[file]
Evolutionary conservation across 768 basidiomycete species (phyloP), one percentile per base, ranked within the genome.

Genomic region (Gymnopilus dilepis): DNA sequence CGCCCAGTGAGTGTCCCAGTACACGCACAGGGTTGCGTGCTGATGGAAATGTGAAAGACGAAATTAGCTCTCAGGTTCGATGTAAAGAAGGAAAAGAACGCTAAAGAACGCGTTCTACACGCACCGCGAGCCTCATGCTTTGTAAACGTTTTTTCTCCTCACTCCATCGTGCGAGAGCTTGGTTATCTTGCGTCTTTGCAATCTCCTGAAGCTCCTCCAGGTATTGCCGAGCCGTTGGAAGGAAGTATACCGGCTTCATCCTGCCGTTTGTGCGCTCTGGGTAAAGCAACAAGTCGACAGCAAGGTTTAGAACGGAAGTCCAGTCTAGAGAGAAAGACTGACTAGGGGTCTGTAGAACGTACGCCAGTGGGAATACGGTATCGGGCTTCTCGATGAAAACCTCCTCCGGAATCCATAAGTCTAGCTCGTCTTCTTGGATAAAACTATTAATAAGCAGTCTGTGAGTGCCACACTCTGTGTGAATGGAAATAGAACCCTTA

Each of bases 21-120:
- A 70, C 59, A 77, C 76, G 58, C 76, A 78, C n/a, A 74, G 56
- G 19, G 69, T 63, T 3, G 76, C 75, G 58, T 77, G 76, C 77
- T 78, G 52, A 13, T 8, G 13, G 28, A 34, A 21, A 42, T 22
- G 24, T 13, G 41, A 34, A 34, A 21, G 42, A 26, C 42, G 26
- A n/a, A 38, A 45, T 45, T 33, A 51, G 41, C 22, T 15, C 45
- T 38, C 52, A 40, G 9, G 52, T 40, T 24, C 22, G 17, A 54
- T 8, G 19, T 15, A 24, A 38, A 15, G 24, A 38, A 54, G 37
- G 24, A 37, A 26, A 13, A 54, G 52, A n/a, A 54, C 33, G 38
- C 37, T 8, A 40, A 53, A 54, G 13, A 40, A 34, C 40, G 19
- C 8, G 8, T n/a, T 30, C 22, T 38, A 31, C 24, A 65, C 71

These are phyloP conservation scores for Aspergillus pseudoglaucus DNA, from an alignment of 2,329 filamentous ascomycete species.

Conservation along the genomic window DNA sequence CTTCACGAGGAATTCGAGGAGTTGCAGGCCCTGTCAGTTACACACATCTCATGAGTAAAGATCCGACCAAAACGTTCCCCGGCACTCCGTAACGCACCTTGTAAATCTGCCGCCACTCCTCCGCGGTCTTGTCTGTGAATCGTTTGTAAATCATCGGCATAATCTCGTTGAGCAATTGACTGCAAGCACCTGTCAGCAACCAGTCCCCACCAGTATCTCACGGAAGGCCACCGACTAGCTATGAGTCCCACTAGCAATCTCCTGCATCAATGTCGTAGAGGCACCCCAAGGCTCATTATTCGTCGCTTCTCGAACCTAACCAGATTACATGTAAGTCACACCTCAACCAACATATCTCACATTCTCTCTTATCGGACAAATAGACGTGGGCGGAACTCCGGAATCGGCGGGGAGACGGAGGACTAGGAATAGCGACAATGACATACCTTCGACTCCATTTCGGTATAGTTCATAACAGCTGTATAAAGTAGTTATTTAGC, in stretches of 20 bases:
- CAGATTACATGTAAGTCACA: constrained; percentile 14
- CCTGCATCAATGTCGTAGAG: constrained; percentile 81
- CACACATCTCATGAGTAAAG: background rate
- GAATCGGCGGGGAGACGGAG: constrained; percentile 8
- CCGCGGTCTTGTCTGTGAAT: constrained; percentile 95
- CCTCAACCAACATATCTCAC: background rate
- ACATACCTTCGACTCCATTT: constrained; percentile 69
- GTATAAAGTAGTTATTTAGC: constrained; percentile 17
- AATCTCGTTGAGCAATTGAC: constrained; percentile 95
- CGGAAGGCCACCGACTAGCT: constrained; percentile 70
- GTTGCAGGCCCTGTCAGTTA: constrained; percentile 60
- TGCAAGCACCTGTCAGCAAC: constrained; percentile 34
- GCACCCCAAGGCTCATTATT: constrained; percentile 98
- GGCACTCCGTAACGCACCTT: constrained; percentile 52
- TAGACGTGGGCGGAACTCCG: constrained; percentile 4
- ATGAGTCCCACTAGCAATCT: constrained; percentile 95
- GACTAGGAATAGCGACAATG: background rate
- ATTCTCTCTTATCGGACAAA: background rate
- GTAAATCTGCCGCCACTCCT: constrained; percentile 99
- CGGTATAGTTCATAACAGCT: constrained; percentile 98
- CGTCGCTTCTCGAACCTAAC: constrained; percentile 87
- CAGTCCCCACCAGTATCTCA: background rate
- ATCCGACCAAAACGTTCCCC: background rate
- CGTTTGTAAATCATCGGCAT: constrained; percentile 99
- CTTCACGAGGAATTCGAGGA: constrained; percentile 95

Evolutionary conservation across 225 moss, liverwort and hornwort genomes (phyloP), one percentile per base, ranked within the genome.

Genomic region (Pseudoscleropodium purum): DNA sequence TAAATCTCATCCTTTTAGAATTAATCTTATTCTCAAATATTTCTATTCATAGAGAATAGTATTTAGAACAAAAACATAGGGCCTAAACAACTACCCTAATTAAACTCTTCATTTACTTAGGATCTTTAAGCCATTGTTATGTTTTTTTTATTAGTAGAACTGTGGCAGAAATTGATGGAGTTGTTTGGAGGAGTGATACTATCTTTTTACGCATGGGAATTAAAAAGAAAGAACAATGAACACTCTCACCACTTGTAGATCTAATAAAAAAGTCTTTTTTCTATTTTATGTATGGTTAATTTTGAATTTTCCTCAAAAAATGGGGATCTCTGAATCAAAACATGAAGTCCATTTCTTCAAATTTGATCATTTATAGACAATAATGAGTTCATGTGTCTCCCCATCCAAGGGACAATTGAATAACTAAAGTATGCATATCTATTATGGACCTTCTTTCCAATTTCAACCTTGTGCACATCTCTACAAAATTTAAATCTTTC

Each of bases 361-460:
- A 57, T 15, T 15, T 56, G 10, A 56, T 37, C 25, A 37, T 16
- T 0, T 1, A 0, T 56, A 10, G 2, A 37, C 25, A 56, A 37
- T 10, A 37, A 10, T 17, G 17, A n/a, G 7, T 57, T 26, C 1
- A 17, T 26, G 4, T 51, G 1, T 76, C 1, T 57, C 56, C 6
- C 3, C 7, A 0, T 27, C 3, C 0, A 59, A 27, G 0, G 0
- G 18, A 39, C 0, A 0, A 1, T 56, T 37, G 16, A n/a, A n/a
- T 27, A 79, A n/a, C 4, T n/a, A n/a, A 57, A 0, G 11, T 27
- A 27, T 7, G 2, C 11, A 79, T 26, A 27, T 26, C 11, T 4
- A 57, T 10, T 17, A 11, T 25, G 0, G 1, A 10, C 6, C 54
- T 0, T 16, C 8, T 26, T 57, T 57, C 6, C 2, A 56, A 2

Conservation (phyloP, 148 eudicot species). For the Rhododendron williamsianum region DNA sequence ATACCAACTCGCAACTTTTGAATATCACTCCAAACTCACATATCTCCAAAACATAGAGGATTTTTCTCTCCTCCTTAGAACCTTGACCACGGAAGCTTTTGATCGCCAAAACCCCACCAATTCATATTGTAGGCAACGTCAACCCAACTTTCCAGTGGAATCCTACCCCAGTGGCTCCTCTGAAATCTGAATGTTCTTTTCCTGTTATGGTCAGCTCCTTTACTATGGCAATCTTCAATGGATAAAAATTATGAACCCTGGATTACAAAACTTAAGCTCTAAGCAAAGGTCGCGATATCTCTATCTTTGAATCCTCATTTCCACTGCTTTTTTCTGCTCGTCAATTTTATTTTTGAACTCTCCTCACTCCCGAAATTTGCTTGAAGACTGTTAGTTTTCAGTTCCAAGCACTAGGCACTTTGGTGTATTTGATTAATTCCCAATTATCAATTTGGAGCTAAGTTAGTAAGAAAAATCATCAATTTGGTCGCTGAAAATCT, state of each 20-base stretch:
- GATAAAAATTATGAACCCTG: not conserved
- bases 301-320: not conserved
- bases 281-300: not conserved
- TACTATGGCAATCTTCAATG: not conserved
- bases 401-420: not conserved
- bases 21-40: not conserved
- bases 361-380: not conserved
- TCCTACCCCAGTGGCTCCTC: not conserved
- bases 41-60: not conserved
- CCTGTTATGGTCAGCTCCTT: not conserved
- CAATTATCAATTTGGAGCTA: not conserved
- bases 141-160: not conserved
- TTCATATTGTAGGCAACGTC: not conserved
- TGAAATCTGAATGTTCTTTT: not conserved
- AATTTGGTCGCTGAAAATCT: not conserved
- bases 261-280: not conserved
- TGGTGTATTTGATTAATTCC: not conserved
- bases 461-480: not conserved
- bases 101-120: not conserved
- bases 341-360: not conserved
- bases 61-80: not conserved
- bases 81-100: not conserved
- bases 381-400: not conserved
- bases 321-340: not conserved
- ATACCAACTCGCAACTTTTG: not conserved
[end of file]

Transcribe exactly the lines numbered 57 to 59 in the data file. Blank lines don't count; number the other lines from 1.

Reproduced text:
- bases 281-300: not conserved
- TACTATGGCAATCTTCAATG: not conserved
- bases 401-420: not conserved